Under Florida Law, prosecutors must be able to prove – beyond a reasonable doubt – that the accused is guilty. This is much harder than appears in the movies. Nonetheless, all participants should be familiar with the differences between felonies and misdemeanors, theft and larceny, and all terms related to their potential charge. Below, our team of experts did just that.
Terms Related to Theft Charges
- Larceny: a group of crimes that result in taking another’s property (this is actually a type of theft).
- Grand Theft: a type of felony charge that involves the taking of another’s property with value of $750 or greater.
- Petit Theft: a misdemeanor charge that involved the taking of another’s property with a total value less than $750.
- Good Faith Possession: when a defendant had reason to believe the property was rightfully theirs; which results in having no proof of intent to steal.
- Felony: a criminal charge that is more serious than a misdemeanor. Typically, this results in imprisonment for over a year.
- Misdemeanor: an offense that is punishable by law that involves shorter periods of jail time, typically under 1 year, and/or fines.
- Property Value Felonies: when someone takes a piece of property temporarily or permanently depriving the owner of it. The item stolen and its value will determine whether the accused is charged with a felony or a misdemeanor.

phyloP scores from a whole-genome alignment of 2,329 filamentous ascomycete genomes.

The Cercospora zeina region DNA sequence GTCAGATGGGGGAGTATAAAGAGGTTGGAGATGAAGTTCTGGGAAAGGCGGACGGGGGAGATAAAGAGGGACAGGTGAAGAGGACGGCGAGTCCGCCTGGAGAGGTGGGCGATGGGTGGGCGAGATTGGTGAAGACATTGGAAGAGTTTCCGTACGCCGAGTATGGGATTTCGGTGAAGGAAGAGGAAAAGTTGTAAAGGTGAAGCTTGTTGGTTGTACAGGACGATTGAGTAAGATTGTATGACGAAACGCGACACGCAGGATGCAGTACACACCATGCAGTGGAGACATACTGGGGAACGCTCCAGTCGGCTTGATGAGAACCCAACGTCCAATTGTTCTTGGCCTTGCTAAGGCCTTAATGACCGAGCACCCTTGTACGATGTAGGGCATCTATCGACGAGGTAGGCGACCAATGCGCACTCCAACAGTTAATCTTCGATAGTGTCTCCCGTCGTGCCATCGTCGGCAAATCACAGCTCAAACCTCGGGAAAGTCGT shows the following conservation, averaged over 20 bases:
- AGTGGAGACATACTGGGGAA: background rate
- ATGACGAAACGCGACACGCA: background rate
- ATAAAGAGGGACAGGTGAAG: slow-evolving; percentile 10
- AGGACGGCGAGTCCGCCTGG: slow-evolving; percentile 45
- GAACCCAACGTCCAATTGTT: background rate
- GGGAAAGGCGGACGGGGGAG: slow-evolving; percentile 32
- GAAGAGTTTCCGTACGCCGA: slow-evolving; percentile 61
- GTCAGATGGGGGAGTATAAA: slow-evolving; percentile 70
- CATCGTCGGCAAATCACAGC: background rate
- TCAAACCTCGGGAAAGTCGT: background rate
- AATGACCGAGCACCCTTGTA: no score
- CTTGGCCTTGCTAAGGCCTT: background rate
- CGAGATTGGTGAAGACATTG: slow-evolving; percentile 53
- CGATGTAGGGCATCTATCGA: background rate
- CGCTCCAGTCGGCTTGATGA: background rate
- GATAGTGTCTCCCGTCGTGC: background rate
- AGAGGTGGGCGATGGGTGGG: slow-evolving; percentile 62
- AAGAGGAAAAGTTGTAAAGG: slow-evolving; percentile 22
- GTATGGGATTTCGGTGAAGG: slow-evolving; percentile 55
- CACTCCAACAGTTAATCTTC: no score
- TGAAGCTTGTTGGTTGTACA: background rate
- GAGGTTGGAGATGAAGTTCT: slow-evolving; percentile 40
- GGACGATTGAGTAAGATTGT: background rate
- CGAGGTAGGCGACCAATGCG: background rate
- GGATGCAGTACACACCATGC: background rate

- Categorical Felonies: these are in place to charge the accused with a felony no matter the value of the item stolen. For example, some states say if one steals a car, firearm, etc. he/she is charged with a felony no matter the actual value of the item stolen.
- Criminal History Felonies: Repeat criminal offenders may automatically be charged with a felony no matter the value of the property stolen.
- Aggregated Felonies: this occurs when the law allows prosecutors to charge the accused with a felony if a series of events occurred within a certain time frame. For example, if the accused stole prepaid phones from multiple stores over the course of a month, they technically stole misdemeanor-level values of property from each store but the grand total of items is felony-level offenses.
Theft-Related Penalties Defined
- Prison: for theft-related offenses imprisonment is common for felony level offenses. These sentences can be significant depending on the nature of the offense.
- Fines: compensation due to the court system for the offender’s wrongdoing.
- Restitution: in addition to any fines, courts require convicted criminals to pay money to compensate the owner of the property for their loss.
- Probation: a period of post-conviction supervision in either felony or misdemeanor court. Terms can vary based on the offense and the Defendant’s criminal history.
Talk With Our Experts
We offer free consultations 24/7 so contact our team to discuss charges and/or ask questions about theft offenses. You can also read more about theft & property crimes on our website anytime. We’re here to help!